Light slows down in the presence of matter, including plasmas. So, picture a radio wave traveling outward from somewhere above the surface of a neutron star. At first, it is traveling through a reasonably dense plasma and moves rather slowly. The farther away it gets, though, the speedier it travels; eventually, it reaches the speed of light in vacuum.
Likewise, a radio wave traveling inward will slow as it moves into the plasma, until it hits the point where the plasma is so dense that it acts like a mirror. At that point, the radio wave will be reflected, and the deceleration will be reversed.
Neutron star matchmakers
As we mentioned above, axions interact with light. In fact, axions can decay in a way that produces photons. Critically, the way this happens depends on the axion’s mass and energy distribution and its relationship to the photon’s speed and energy. When these match, conversion is enhanced.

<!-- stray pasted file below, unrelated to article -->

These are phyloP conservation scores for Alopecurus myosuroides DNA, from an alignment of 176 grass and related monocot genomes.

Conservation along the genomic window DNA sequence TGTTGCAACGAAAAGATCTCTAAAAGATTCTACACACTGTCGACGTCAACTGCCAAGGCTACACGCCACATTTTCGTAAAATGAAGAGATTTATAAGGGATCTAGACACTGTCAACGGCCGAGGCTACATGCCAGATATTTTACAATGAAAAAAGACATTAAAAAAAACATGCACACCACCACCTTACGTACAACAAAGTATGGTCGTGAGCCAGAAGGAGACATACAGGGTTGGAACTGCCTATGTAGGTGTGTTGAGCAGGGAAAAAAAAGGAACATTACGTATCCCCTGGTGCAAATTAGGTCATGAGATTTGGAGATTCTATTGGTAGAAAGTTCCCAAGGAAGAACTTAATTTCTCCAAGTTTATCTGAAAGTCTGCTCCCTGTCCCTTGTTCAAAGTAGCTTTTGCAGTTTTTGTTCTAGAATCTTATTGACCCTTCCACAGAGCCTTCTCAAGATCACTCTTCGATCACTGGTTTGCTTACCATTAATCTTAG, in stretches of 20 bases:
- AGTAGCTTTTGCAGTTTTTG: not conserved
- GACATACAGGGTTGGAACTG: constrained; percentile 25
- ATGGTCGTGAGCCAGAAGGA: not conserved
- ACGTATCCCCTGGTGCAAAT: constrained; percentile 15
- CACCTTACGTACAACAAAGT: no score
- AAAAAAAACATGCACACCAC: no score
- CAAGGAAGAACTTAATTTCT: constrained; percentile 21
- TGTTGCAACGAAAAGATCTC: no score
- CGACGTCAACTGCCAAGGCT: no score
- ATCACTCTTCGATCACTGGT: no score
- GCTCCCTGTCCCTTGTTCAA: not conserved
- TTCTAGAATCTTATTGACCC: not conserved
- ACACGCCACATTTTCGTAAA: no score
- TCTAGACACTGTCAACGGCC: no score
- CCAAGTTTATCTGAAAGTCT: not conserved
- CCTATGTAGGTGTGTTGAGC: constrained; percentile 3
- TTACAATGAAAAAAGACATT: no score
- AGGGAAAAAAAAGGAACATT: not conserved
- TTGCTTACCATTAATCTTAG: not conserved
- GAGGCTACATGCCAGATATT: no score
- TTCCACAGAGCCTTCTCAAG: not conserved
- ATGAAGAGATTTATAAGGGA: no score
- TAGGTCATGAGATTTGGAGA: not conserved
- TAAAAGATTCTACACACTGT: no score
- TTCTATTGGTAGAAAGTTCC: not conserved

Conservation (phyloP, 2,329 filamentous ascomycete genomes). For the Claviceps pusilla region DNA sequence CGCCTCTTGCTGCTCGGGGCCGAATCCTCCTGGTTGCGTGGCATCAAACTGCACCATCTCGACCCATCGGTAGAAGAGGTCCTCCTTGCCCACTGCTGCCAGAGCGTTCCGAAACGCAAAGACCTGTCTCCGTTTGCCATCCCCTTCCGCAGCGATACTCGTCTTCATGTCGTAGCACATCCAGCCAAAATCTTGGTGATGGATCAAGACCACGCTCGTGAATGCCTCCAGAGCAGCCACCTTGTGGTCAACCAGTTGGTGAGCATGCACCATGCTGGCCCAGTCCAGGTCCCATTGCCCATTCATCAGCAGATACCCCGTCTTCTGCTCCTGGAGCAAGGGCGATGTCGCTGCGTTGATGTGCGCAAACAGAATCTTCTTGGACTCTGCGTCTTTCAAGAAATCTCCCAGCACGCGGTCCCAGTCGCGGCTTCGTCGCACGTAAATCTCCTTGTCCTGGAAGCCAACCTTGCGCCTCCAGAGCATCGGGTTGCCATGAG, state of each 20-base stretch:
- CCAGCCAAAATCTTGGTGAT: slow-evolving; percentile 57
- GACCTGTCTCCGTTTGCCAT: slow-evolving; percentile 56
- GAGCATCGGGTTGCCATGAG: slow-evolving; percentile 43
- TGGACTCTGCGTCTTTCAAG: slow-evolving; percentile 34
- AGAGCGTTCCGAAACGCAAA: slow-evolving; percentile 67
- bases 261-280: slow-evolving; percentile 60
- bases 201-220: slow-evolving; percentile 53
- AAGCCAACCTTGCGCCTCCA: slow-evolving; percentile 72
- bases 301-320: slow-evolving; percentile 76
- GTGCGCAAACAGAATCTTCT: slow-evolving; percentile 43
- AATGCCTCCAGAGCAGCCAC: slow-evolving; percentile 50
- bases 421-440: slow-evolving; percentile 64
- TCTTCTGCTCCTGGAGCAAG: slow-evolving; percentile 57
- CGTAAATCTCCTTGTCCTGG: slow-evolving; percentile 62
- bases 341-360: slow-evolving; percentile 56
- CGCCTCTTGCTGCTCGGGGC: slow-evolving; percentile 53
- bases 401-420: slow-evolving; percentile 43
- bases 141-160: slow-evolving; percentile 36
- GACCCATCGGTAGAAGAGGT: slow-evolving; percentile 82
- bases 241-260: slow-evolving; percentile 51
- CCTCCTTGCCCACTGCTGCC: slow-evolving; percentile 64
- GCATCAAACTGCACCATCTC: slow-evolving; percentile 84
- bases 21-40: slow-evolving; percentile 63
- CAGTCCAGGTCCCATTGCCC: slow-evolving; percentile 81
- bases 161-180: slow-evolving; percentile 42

Think of it like this. The process of making a photon is like setting a swing in motion. Our axions have to provide the push. Normally, axions just hit at random, so the swing is always moving but not actually swinging. If the axions hit the swing with the right time delay, then the swing will start to swing at its natural frequency, and the amplitude will grow. This is an analogy: the axions don’t have a specific timing with each other. But, the process works because of the relationship between the light wave and the axion.
If the calculations in the new paper are correct, it looks pretty amazing. Axions will be floating around in space with a relatively narrow distribution of speeds. This is because dark matter is trapped in galaxies, which wouldn’t happen if it moved too fast, meaning dark matter must be cold and move slowly.